They march forward – not sideways – in rank of size, appear to like warm weather and low tide.
Beyond that, Soldier Crabs appear to be a law unto their own.
“We don’t know why they’re more active at times but not others, but it doesn’t appear to be seasonal,” NSW Fisheries marine ecosystems principal research scientist Tim Glasby said.
The waterfront at Tanilba Bay was alive with soldier crabs last week, particularly at low tide on Thursday when the sun beat back the clouds and showers that had hung heavy over Anzac Day.
“There’s a lot of them around,” Dr Glasby said.
“People haven’t studied them enough to be sure if it is seasonal but previous research suggests it’s more related to temperature and tides.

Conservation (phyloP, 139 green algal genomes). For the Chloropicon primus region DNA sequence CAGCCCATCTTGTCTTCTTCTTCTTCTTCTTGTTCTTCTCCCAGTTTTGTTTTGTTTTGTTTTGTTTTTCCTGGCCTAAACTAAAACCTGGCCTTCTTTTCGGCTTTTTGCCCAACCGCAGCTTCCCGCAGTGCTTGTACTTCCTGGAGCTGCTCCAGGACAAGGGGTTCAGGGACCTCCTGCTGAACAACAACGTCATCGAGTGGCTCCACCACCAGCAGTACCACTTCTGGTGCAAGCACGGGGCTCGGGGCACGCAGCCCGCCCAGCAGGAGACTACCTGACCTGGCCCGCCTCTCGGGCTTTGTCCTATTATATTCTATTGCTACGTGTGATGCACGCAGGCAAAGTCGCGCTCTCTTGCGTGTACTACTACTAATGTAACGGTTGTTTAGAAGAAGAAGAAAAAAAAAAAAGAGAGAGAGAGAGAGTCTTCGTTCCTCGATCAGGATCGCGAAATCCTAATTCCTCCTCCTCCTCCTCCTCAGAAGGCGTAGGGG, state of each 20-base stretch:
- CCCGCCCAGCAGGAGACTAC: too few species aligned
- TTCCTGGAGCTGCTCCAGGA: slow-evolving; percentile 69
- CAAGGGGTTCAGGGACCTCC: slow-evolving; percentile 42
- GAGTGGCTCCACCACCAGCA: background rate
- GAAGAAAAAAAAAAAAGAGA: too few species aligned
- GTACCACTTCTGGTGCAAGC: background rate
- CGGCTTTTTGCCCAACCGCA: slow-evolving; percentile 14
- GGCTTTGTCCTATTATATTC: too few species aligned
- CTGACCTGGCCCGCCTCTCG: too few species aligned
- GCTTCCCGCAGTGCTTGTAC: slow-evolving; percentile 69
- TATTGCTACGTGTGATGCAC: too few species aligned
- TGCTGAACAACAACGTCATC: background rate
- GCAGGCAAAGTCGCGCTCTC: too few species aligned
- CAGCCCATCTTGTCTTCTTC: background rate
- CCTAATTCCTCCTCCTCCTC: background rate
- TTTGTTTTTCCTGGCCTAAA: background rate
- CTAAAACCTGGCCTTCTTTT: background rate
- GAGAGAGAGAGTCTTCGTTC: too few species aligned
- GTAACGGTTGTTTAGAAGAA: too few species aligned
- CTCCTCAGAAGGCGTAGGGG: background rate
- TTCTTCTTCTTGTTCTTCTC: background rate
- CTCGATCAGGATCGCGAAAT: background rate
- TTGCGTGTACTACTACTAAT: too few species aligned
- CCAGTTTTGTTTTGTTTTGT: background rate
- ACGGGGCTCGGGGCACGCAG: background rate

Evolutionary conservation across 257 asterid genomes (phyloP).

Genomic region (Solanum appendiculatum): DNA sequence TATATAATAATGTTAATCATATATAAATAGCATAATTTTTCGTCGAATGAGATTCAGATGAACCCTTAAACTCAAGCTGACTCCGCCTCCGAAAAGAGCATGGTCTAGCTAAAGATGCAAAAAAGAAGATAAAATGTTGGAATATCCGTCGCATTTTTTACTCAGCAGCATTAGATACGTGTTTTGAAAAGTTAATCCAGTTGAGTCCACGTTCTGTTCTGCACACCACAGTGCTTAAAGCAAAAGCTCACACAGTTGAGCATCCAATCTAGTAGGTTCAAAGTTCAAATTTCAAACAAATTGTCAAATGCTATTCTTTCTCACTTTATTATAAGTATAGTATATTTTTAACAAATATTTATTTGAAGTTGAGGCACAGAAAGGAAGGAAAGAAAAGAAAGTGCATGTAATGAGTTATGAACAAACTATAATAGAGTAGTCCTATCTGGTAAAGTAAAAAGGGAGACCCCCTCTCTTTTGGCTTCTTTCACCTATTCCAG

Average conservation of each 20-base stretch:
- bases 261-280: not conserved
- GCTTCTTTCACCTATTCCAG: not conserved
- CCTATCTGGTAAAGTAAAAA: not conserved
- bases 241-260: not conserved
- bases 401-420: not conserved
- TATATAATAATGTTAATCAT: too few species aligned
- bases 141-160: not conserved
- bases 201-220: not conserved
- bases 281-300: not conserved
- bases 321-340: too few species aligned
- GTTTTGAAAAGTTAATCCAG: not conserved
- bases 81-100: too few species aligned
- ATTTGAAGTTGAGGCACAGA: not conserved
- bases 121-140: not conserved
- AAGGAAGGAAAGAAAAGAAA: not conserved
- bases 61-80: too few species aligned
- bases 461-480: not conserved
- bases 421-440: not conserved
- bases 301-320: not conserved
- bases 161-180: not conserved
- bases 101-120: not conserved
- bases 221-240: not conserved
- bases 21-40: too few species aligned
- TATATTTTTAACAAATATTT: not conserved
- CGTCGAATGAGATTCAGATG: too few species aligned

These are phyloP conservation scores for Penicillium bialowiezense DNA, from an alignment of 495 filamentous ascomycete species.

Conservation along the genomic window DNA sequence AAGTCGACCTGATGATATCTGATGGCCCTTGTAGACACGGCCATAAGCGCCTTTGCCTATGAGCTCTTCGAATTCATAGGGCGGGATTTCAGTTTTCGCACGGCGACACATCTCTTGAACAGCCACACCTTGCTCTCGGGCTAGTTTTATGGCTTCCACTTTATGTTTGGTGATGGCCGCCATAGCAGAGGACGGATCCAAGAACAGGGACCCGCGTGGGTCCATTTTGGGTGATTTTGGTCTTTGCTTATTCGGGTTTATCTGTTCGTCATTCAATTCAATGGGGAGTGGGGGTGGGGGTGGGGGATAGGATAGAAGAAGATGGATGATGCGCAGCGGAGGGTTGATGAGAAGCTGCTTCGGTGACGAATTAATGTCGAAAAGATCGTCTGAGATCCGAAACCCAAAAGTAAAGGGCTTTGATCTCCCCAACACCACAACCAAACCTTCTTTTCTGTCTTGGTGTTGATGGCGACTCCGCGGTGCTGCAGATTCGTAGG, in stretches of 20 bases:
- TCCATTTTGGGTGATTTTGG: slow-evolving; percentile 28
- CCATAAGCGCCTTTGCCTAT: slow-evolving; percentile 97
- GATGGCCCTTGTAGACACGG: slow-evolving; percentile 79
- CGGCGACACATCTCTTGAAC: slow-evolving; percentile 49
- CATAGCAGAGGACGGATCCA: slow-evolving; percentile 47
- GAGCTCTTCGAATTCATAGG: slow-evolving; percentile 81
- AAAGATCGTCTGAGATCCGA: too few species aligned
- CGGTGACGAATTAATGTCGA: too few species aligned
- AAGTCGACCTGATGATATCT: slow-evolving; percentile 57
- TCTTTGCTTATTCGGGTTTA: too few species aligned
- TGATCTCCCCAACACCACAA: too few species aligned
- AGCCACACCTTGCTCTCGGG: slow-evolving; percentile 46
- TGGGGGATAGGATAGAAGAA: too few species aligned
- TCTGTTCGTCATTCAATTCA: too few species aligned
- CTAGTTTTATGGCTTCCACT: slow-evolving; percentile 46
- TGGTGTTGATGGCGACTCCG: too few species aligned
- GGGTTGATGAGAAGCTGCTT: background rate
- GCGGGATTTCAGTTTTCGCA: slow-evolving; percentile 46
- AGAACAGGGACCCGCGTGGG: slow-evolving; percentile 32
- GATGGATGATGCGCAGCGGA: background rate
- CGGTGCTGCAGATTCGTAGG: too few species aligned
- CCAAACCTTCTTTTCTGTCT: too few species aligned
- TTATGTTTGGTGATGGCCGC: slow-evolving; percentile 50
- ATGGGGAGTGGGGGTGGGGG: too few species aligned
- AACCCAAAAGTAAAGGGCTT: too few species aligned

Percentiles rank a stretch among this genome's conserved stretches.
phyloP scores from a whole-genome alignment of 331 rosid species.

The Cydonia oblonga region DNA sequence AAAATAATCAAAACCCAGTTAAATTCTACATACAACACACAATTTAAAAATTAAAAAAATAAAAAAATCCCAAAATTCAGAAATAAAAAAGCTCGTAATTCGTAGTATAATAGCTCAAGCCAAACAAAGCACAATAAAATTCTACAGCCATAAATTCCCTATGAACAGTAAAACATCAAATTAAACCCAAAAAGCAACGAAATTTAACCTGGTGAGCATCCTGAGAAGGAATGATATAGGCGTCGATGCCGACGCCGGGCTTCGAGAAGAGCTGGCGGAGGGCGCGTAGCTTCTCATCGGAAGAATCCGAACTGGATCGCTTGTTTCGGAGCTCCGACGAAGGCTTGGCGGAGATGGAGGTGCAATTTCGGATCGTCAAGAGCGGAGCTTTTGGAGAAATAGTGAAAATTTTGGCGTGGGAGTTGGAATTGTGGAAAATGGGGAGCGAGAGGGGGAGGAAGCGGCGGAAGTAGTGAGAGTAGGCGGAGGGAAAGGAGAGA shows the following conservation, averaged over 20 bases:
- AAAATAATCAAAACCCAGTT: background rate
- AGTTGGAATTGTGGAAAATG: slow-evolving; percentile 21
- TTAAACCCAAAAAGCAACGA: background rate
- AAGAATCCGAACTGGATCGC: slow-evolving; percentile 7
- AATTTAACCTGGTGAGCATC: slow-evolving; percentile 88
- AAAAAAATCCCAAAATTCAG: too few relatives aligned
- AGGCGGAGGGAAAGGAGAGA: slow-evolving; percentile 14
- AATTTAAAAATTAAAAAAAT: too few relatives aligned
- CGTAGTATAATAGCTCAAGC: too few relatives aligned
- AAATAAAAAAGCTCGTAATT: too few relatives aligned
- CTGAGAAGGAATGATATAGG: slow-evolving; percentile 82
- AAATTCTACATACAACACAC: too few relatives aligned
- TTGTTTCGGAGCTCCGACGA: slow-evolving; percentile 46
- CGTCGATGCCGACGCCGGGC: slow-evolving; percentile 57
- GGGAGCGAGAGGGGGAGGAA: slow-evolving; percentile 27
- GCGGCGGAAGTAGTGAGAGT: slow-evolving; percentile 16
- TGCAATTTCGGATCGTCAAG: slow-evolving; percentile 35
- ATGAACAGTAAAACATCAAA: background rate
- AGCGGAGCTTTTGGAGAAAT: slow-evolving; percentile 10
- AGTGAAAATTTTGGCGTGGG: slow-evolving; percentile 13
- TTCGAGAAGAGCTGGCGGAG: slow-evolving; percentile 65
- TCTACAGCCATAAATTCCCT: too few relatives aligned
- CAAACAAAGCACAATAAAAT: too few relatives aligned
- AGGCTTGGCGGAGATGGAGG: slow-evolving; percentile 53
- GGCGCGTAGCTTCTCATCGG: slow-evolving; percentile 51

“There’s not been much research since the 60s.”
Just how many were around last week remains anyone’s guess.
A task made harder by their nature.
“We do know that not all of the crabs will surface with every tide, so what we see is only a fraction of their numbers,” Dr Gasby said.
“They are pretty important though because of their borrowing and feeding habits that help cycle the sediment and nutrients in tidal, sand flat environments.”